Lady Latimer walked in; Harry Musgrave and Bessie waited outside. My lady had many questions to ask of the gardener about the tenants of the vaults beneath the huge monuments, and many inscriptions upon the wall to read—pathetic, quaint, or fulsome. At length she turned to rejoin her companions. They were gazing through a locked grate into a tiny garden where were two graves only—a verdant little spot over which the roses hung in clouds of beauty and fragrance. An inscription on a slab sunk in the wall stated that this piece of ground was given for a burial-place to his country-people by an Englishman who had there buried his only son. The other denizen of the narrow plat was Dorothea Fairfax, at whose head and feet were white marble stones, the sculpture on them as distinct as yesterday. Bessie turned away with tears in her eyes.
“What is it?” said my lady sharply, and peered through the grate. Harry Musgrave had walked on. When Lady Latimer looked round her face was stern and cold, and the pleasant light had gone out of it. Without meeting Elizabeth’s glance she spoke: “The dead are always in the right; the living always in the wrong. I had forgotten it was at Bellagio that Dorothy died. Has Oliver seen it, I wonder? I must tell him.” Yes, Oliver had been there with his other sisters in the morning: they had not forgotten, but they hoped that dear Olympia’s steps would not wander round by that way.
However, my lady made no further sign except by her unwonted silence. She left the Villa Giulia the following day with all her party, her last words to Elizabeth being, “You will let me know when you are coming to England, and I will be at Fairfield. I would not miss seeing you: it seems to me that we belong to one another in some fashion. Good-bye.”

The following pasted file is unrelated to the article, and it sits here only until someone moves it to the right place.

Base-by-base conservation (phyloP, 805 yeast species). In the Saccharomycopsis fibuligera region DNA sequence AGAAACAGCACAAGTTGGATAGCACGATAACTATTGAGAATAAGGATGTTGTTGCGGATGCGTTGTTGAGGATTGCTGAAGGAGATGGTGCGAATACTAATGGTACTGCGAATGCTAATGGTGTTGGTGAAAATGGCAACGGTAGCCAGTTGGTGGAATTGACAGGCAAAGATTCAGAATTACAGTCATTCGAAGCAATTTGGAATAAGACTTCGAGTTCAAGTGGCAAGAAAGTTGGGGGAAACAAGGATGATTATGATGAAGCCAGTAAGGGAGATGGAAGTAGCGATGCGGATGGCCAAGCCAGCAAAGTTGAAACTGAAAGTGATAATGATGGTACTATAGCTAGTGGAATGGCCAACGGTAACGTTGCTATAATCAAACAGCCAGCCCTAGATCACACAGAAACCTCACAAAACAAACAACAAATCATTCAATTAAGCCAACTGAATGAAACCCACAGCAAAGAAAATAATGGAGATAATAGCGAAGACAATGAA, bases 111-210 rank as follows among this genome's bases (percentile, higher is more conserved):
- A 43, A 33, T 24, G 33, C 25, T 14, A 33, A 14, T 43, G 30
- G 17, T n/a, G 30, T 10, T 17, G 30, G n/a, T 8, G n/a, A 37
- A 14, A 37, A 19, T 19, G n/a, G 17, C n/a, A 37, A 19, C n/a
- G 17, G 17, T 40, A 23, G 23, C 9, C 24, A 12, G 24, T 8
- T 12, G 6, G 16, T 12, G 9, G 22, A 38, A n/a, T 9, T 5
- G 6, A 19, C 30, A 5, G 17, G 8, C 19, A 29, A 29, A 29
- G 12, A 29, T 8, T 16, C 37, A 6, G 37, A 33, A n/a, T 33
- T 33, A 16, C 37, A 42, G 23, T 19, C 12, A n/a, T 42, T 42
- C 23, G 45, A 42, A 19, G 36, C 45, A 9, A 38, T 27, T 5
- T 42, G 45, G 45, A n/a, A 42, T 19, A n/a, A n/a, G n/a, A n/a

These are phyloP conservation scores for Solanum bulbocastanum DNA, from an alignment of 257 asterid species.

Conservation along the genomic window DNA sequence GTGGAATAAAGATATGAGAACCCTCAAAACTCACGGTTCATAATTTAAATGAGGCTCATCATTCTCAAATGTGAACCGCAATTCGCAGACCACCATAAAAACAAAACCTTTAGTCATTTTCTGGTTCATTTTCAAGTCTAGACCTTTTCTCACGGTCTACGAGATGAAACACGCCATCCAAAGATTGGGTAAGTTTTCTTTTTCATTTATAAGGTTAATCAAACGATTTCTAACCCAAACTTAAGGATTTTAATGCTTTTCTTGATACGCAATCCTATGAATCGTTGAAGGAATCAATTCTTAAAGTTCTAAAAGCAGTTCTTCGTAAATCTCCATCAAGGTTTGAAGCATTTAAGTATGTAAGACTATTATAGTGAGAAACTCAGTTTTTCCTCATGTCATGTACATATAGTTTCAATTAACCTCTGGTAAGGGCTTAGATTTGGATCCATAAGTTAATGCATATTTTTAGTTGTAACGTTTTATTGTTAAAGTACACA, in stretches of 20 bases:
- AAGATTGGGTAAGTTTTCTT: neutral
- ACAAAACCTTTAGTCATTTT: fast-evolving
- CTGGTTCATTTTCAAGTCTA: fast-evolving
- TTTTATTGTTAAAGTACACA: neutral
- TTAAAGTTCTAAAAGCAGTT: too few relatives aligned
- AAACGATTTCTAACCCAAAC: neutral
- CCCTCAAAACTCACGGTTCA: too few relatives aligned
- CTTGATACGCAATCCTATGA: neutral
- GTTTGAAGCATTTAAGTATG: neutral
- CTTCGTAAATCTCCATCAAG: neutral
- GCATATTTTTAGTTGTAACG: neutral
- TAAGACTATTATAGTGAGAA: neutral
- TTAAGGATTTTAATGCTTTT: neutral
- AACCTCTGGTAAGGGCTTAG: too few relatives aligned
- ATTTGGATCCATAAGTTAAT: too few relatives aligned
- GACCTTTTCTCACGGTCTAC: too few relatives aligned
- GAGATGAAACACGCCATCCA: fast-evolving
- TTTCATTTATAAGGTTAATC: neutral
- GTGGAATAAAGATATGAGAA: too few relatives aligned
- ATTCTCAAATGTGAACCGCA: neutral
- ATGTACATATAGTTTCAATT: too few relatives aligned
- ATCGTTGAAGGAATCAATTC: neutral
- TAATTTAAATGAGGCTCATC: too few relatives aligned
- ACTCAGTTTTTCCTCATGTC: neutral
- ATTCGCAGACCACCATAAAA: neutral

Bessie went back to Harry over his work rather saddened. “I do love Lady Latimer, Harry—her very faults and her foibles,” she said. “I must have it by inheritance.”
“If you had expressed a wish, perhaps she would not have gone so suddenly. She appears to have no object in life but to serve other people even while she rules them. Don’t look so melancholy: she is not unhappy—she is not to be pitied.”
“Oh, Harry! Not unhappy, and so lonely!”
“My dear child, all the world is lonely more or less—she more, we less. But doing all the good she can—and so much good—she must have many hours of pure and high satisfaction. I am glad we have met.”
And Bessie was glad. These chance meetings so far away gave her sweet intervals of reverie about friends at home. She kept her tender heart for them, but had never a regret that she had left them all for Harry Musgrave’s sake. She sat musing with lovely pensive face. Harry looked up from his work again. The sky was heavenly serene, there was a cool air stirring, and slow moving shadows of cloud were upon the lake.
“I am tired of these songs just now,” said Harry, rising and stepping over to the window where his wife sat. “This is a day to find out something new: let us go down the garden to the landing and take a boat. We will ask for a roll or two of bread and some wine, and we can stay as late as we please.”